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## Improved Variance Estimation for Fully Synthetic Datasets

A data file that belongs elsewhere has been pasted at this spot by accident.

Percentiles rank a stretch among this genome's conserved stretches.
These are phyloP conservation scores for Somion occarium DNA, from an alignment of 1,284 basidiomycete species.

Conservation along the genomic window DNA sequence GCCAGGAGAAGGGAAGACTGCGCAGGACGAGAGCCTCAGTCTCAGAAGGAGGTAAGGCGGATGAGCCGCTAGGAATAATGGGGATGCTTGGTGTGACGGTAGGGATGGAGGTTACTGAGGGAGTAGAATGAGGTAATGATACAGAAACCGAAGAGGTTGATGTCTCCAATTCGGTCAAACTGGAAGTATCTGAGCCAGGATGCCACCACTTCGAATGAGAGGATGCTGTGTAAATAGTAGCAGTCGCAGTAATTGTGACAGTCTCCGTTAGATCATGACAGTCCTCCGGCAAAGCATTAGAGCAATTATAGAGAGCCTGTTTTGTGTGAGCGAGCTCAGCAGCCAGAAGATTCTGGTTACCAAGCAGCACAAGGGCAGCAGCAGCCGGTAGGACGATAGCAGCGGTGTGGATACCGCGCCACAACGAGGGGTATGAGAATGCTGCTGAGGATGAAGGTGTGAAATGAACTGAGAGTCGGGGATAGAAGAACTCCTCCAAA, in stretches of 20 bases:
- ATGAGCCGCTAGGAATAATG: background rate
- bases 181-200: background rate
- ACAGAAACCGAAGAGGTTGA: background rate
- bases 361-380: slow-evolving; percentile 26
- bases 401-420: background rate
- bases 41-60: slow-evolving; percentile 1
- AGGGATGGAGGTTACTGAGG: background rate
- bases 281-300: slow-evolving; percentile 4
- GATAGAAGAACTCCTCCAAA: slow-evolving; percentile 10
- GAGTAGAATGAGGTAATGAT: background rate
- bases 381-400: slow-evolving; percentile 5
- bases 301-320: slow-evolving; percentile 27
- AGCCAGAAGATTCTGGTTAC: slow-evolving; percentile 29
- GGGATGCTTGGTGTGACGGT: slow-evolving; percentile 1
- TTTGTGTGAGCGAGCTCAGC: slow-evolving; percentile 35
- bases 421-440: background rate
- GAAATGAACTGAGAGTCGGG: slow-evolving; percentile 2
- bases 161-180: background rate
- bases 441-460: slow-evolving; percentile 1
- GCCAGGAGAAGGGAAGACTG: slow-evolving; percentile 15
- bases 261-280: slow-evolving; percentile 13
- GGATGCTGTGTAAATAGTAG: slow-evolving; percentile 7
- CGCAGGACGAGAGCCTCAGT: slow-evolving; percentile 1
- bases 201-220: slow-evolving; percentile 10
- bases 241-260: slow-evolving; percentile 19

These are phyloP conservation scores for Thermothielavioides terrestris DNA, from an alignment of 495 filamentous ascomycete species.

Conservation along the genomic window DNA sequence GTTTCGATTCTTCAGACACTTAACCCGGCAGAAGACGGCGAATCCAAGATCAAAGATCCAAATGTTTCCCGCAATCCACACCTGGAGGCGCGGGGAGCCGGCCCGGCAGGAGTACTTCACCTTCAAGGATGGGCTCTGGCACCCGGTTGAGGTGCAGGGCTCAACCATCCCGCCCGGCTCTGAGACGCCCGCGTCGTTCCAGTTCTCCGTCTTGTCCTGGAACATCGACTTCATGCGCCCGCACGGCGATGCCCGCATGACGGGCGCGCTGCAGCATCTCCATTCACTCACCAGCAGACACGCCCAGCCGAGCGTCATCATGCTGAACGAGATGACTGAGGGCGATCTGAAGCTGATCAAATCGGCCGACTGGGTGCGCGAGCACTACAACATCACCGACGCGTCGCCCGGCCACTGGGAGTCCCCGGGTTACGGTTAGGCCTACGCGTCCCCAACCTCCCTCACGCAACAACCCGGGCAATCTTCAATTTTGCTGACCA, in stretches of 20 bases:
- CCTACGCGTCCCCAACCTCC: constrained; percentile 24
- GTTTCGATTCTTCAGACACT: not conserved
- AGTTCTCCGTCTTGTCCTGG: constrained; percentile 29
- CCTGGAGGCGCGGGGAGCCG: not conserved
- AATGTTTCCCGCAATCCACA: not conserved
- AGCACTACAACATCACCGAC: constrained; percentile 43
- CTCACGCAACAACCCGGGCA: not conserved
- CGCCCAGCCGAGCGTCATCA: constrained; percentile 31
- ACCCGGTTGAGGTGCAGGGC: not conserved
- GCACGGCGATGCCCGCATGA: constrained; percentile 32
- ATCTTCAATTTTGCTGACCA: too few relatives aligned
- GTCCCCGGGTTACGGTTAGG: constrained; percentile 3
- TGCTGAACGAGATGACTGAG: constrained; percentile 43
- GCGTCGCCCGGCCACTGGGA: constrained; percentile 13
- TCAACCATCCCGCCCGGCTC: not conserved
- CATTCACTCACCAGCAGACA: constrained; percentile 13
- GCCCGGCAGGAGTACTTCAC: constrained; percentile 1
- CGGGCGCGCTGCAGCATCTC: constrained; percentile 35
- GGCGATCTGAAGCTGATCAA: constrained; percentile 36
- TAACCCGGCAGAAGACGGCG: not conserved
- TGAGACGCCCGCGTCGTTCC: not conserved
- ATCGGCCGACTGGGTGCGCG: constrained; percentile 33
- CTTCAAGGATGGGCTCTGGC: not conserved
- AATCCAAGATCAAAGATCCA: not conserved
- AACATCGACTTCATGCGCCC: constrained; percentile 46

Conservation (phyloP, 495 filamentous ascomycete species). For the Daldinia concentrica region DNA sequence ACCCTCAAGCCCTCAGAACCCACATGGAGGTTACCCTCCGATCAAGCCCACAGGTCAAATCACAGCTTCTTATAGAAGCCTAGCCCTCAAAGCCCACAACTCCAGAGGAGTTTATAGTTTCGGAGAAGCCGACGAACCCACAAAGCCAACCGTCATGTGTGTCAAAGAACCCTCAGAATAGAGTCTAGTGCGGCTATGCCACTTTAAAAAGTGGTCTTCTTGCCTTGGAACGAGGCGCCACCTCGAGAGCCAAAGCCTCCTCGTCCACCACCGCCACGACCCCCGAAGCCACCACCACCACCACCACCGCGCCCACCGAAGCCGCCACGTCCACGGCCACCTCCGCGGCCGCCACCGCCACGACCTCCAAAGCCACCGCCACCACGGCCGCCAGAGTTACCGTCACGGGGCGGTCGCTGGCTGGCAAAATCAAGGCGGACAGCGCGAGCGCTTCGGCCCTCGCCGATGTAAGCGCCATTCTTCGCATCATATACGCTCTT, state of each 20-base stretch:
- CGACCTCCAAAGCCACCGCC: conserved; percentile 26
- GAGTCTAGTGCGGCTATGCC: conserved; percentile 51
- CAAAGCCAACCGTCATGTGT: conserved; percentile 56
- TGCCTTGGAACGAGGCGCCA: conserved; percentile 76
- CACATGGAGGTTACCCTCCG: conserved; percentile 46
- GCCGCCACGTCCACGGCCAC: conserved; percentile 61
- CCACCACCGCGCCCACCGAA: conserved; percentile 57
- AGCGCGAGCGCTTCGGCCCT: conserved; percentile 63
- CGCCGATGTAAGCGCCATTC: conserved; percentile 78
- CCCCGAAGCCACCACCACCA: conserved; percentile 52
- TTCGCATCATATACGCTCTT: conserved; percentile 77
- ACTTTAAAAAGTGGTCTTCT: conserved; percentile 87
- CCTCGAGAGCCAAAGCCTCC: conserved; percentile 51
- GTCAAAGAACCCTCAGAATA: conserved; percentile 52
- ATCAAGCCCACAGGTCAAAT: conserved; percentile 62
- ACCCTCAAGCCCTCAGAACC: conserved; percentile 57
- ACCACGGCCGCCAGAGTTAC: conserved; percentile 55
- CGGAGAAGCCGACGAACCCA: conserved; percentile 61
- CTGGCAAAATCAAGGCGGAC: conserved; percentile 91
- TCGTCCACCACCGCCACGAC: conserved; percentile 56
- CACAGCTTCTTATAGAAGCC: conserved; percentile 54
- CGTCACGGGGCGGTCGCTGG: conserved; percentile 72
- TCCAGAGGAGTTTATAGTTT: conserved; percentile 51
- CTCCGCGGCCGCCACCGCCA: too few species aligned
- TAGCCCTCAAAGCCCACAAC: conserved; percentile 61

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**Improved Variance Estimation for Fully Synthetic Datasets**UNECE Work Session on Statistical Data Confidentiality 27. October 2011, Tarragona Jörg Drechsler Institute for Employment Research**Fully synthetic datasets**• Originally proposed by Rubin (1993) • Closely related to the idea of multiple imputation for nonresponse • All values of the original dataset are replaced by synthetic values • Offer a very high level of data protection • Attractive for very sensitive data such as healthcare data**Fully synthetic datasets in theory**X Ynot observed Ysynthetisch Ysynthetisch Ysynthetisch Ysynthetisch Ysynthetic Yobserved**Fully synthetic datasets in practice**• Based on the original design, the synthetic populations consist of a large number of synthetic records and a small number of original records. • There is a small chance that the released samples from these populations also contain original records. • Main advantage of fully synthetic datasets is lost • In practice, intermediate step of generating populations is omitted • Synthetic samples are generated directly • All records are synthetic**Combining rules for fully synthetic datasets**• Raghunathan et al. (2003) developed the combining rules necessary to obtain valid inferences from fully synthetic datasets • Let be the point estimate obtained from dataset • Let be the estimated variance of • The following quantities are needed for inference**Combining rules for fully synthetic datasets**• Final point estimate • Final variance estimate • Two major disadvantages: • Variance estimate strictly valid only for the original synthesis design • Variance estimate can be negative • Reiter (2003) suggested an adjusted variance estimate that is always positive but conservative**Alternative variance estimate**• Closely related to the variance estimate for partially synthetic datasets • Only need to adjust for the potentially different sample sizes between the original sample and the synthetic sample where is the finite population correction factor for the original sample • Advantages • Can never be negative • Valid even if all records are synthesized • Disadvantages: • Only valid for - consistent estimators • Only valid under simple random sampling**Illustrative simulations**• Repeated simulation design • One standard normal variable • Population size N=10,000 • Repeatedly draw SRS of different sizes (1%, 5%, 10%, 20%) • Generate two versions of synthetic data with nsyn=2norgand m=5,20,100 • Based on original synthesis design (RRR approach) • Synthesizing all records directly (practical approach) • Quantity of interest • Compute the variance estimates and under both synthesis designs • Replicate 5,000 times**Conclusions**• Originally proposed variance estimate can be biased if all records are synthesized and the sampling rate is larger than 1%. • Alternative variance estimate • shows less variability than the original variance estimate • can never be negative • is always unbiased irrespective of the synthesis design • Alternative variance estimate is valid only • for –consistent estimates • under simple random sampling • Future work: Think about adjustments for complex sampling designs